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Title: Hydrogen as marine fuel – feasibility, prospects, and challenges
Authors: Tan, Helen Zhi Ying
Keywords: Engineering::Maritime studies
Issue Date: 2023
Publisher: Nanyang Technological University
Source: Tan, H. Z. Y. (2023). Hydrogen as marine fuel – feasibility, prospects, and challenges. Final Year Project (FYP), Nanyang Technological University, Singapore.
Project: MS-48
Abstract: The maritime industry is liable for more than 80% of the world trade capacity (TAPA, 2021). Similar to all other modes of transport, fossil fuels are widely used, and they are the main cause of climate change and global warming. Carbon emission levels for the marine industry are at least 2 to 3% of the world’s emissions, making it the 6th largest Carbon dioxide, CO2 emitter (Schlanger, 2018). The expertise projects that by 2050 maritime industry is estimated to have carbon emission levels as high as 17% of the total CO2 emissions (TAPA, 2021). With the growing concern of climate change, IMO came up with the IMO 2050 goal of achieving at least 50% reduced emissions by the year 2050. This made it obligatory for the marine industry to source alternative fuels that would potentially mitigate the carbon emission issue and decarbonize. In order to understand the feasibility, prospect and challenges of using hydrogen as a marine fuel, primary and secondary data were collected to ensure that the data collected is consistent. Primary data consist of literature from various sources and survey questionnaires and Secondary data consist of interviews with various maritime experts and researchers. Despite the majority of the interviewees not being hydrogen experts involved, the insights gained from our interviews gave us a clearer image of hydrogen can work towards being adopted as the new alternative fuel. With the valuable insights gathered, this paper will be focusing on the analysis of the production, storage, and availability of hydrogen fuels. It is essential to know the underlying factors that may hinder the decision of hydrogen adopters early in order to prepare the maritime industry for the smooth transition towards hydrogen marine fuel.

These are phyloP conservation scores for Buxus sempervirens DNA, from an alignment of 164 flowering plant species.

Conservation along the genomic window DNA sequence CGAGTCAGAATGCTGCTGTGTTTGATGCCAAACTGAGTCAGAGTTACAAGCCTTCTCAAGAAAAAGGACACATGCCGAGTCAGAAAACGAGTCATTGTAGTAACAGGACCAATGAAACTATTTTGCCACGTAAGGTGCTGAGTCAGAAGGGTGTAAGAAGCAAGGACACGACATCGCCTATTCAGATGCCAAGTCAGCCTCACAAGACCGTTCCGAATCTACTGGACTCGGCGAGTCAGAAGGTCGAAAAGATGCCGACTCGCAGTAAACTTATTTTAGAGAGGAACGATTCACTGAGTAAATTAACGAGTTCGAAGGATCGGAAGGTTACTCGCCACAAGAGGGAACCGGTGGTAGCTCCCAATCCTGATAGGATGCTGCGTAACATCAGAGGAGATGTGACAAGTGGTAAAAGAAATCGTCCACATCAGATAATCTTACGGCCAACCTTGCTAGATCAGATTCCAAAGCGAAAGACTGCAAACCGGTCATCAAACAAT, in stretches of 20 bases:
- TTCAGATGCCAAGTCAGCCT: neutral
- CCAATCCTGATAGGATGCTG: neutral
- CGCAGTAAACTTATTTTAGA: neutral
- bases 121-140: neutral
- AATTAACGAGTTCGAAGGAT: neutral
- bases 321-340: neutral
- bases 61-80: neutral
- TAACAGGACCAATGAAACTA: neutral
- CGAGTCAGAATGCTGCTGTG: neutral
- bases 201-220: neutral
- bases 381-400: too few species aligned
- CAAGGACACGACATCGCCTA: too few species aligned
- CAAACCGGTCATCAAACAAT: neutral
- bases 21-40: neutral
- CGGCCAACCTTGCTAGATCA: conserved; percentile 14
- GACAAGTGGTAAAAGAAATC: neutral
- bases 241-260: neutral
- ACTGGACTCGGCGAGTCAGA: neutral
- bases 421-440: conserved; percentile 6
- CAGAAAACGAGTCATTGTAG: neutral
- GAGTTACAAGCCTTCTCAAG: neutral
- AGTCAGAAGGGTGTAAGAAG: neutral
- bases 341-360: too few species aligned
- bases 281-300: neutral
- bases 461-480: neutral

Schools: School of Civil and Environmental Engineering 
Fulltext Permission: restricted
Fulltext Availability: With Fulltext
Appears in Collections:CEE Student Reports (FYP/IA/PA/PI)

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FYP MS-48 Helen Tan Zhi Ying Final Report.pdf
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2.42 MBAdobe PDFView/Open
FYP MS-48_Appendix.pdf
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